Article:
Matrix algebra underpins the way many Big Data algorithms and data structures are composed: full-text search can be viewed as doing matrix multiplication of the term-document matrix by the query vector (giving a vector over documents where the components are the relevance score), computing co-occurrences in a collaborative filtering context (people who viewed X also viewed Y, or ratings-based CF like the Netflix Prize contest) is taking the squaring the user-item interation matrix, calculating users who are k-degrees separated from each other in a social network or web-graph can be found by looking at the k-fold product of the graph adjacency matrix, and the list goes on (and these are all cases where the linear structure of the matrix is preserved!)

Each of these examples deal with cases of matrices which tend to be tremendously large (often millions to tens of millions of rows or more, by sometimes a comparable number of columns), but also rather sparse. Sparse matrices are nice in some respects: dense matrices which are 10^{7}on a side would have 100 trillion non-zero entries! But the sparsity is often problematic, because any given two rows (or columns) of the matrix may have zero overlap. Additionally, any machine-learning work done on the data which comprises the rows has to deal with what is known as "the curse of dimensionality", and for example, there are too many columns to train most regression or classification problems on them independently.

One of the more useful approaches to dealing with such huge sparse data sets is the concept ofdimensionality reduction, where a lower dimensional space of the original column (feature) space of your data is found / constructed, and your rows are mapped into that subspace (or submanifold). In this reduced dimensional space, "important" components to distance between points are exaggurated, and unimportant ones washed away, and additionally, sparsity of your rows is traded for drastically reduced dimensional, butdense"signatures". While this loss of sparsity can lead toits own complications, a proper dimensionality reduction can help reveal the most important features of your data, expose correlations among your supposedly independent original variables, and smooth over the zeroes in your correleation matrix.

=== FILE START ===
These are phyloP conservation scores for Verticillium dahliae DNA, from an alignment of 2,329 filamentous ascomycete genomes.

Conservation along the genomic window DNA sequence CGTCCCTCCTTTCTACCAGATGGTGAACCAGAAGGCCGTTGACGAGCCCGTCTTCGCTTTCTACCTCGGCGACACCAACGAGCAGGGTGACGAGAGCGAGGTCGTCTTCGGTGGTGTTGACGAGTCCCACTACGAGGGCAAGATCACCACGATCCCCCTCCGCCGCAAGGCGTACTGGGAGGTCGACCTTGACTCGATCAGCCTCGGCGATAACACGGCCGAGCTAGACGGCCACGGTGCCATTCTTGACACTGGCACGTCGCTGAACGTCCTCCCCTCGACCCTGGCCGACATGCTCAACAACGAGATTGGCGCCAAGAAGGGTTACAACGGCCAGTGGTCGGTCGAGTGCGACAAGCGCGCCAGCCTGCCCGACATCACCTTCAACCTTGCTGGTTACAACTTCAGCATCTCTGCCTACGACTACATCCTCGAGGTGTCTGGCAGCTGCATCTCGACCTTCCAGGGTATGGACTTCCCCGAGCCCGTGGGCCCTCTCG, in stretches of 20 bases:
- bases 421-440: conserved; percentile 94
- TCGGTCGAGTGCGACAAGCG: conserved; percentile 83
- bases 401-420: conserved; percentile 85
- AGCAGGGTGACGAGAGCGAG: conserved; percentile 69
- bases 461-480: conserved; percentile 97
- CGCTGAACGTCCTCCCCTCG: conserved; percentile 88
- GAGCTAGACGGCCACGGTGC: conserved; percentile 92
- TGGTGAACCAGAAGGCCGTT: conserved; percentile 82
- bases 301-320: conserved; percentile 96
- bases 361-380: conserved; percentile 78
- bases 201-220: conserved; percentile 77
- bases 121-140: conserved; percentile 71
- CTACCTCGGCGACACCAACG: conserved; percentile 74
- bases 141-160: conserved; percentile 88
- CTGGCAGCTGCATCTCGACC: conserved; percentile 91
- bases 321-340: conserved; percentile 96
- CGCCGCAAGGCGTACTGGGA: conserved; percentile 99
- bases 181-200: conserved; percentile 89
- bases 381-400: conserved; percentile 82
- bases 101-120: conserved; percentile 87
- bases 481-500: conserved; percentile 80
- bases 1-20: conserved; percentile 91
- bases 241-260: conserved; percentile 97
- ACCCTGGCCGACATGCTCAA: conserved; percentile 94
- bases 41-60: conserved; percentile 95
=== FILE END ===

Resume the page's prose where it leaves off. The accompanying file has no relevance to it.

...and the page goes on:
One of the most straightforward techniques for dimensionality reduction is the matrix decomposition: singular value decomposition, eigen decomposition, non-negative matrix factorization, etc. In their truncated form these decompositions are an excellent first approach toward linearity preserving unsupervised feature selection and dimensional reduction. Of course, sparse matrices which don't fit in RAM need special treatment as far as decomposition is concerned. Parallelizable and/or stream-oriented algorithms are needed.

Currently implemented: Singular Value Decomposition using the Asymmetric Generalized Hebbian Algorithm outlined in Genevieve Gorrell & Brandyn Webb's paper and there is a Lanczos implementation, both single-threaded, and in the contrib/hadoop subdirectory, as a hadoop map-reduce (series of) job(s). Coming soon: stochastic decomposition.

This code is in the process of being absorbed into the Apache Mahout Machine Learning Project.

source: http://sna-projects.com/decomposer/